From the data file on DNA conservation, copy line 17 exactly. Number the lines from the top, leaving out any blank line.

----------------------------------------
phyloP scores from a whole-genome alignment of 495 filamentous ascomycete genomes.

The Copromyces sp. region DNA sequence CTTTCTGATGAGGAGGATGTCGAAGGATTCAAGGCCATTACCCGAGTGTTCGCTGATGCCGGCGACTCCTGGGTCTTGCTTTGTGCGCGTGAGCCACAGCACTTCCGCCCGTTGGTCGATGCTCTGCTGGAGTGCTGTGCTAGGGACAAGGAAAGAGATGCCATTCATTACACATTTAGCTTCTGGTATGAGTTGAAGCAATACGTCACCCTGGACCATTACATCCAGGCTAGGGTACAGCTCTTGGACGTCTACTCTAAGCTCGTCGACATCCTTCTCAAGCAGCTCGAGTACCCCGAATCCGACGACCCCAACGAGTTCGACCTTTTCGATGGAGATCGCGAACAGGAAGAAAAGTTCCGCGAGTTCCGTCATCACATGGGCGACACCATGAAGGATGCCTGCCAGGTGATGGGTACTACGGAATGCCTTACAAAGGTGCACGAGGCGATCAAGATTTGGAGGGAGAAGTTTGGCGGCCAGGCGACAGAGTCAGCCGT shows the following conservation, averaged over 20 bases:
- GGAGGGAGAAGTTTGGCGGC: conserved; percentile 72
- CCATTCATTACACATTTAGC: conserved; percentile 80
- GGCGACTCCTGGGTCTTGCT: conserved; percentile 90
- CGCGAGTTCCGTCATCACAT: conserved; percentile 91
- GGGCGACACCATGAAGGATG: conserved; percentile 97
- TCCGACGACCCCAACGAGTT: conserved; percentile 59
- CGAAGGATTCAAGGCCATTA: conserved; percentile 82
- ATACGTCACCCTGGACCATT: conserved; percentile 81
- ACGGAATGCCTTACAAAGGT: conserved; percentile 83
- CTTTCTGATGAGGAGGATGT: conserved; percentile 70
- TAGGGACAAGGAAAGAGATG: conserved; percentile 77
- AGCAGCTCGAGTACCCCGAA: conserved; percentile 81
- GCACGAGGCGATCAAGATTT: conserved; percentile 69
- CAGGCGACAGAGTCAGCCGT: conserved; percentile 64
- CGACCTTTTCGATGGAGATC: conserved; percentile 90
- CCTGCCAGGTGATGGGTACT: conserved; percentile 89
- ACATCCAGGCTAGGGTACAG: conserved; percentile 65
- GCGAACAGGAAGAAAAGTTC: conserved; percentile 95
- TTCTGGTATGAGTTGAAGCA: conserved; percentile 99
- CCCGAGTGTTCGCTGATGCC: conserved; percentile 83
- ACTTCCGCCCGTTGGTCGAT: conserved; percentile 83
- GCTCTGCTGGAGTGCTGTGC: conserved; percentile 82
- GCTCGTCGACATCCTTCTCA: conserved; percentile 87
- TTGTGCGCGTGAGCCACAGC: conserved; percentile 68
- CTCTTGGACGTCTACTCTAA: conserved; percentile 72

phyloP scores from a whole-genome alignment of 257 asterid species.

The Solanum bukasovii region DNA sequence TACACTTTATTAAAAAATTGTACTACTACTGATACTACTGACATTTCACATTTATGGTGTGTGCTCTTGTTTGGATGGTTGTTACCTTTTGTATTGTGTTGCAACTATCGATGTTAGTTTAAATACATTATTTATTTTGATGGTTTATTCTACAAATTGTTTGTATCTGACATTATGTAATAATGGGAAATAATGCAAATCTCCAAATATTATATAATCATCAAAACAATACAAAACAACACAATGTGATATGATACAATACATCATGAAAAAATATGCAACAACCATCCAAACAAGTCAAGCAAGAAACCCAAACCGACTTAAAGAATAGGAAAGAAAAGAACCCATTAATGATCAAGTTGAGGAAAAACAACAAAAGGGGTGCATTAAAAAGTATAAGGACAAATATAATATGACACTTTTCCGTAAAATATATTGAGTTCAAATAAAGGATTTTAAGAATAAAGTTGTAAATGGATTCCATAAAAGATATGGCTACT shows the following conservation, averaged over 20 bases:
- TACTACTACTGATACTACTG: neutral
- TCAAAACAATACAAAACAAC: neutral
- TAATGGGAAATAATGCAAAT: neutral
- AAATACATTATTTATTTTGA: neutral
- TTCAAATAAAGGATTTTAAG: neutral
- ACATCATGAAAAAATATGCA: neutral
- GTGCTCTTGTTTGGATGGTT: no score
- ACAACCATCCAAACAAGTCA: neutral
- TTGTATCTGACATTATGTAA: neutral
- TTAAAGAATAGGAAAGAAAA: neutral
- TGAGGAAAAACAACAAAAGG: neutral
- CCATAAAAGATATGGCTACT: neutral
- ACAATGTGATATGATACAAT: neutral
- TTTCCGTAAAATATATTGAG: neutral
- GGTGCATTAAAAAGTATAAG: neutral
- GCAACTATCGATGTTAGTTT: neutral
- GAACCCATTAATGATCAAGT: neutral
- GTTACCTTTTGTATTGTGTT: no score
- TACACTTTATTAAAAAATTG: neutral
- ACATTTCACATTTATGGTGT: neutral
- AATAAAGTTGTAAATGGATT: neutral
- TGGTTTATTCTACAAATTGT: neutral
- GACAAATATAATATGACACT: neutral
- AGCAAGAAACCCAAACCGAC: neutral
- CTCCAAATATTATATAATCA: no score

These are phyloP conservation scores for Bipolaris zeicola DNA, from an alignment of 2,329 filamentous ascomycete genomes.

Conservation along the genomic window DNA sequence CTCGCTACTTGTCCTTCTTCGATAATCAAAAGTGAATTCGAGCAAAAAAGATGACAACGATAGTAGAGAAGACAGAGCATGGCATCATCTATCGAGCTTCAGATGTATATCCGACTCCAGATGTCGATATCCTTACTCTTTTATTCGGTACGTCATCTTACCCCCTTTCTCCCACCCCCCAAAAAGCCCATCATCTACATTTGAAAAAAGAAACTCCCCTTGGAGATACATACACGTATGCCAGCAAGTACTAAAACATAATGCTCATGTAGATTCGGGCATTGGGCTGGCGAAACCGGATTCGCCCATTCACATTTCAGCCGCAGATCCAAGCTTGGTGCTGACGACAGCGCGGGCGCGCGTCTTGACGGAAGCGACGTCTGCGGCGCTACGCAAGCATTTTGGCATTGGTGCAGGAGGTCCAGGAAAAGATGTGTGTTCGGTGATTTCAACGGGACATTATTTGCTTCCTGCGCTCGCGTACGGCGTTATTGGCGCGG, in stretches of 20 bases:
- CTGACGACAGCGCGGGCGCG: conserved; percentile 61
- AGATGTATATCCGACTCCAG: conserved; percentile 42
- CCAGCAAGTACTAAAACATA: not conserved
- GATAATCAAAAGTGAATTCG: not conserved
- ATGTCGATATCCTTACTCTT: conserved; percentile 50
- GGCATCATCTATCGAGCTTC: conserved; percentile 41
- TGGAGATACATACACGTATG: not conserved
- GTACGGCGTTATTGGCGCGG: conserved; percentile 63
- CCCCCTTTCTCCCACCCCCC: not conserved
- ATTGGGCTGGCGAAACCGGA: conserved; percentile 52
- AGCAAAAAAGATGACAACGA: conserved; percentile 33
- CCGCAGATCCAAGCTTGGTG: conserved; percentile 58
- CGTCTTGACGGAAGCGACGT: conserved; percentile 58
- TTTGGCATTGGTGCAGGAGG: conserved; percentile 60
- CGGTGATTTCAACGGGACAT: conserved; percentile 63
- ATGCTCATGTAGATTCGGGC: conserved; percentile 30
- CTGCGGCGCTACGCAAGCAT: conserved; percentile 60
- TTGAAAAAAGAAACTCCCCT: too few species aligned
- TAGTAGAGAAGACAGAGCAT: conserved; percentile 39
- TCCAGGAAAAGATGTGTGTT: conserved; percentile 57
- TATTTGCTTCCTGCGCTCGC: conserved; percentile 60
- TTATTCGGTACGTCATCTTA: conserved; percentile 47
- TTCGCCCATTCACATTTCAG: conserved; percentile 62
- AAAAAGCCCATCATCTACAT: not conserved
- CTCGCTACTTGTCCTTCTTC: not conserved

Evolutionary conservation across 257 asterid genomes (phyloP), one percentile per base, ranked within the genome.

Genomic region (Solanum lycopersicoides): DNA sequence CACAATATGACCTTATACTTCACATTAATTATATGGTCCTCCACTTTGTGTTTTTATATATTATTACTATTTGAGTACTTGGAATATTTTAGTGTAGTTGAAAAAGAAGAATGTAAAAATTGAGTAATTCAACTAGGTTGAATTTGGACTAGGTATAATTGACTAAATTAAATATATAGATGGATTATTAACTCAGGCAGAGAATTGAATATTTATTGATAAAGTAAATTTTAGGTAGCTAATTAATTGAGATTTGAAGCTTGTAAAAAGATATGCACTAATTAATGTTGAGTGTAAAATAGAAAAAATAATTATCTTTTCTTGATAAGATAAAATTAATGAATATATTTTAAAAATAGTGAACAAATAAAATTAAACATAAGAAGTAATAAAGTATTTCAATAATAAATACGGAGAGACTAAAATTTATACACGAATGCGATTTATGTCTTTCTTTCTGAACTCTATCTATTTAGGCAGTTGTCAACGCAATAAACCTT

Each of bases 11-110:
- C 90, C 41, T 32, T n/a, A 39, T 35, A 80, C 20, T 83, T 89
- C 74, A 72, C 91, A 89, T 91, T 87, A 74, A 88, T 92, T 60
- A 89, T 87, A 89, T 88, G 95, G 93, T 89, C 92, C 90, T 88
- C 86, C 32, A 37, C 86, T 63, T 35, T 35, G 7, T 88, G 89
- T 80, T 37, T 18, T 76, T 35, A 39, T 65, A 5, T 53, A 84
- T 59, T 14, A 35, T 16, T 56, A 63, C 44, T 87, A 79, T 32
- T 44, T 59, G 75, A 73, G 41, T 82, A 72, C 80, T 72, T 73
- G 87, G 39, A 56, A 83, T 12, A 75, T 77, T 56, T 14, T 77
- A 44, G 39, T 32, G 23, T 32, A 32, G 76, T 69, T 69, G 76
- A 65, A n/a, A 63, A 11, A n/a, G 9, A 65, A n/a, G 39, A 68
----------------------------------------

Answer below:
- CGACCTTTTCGATGGAGATC: conserved; percentile 90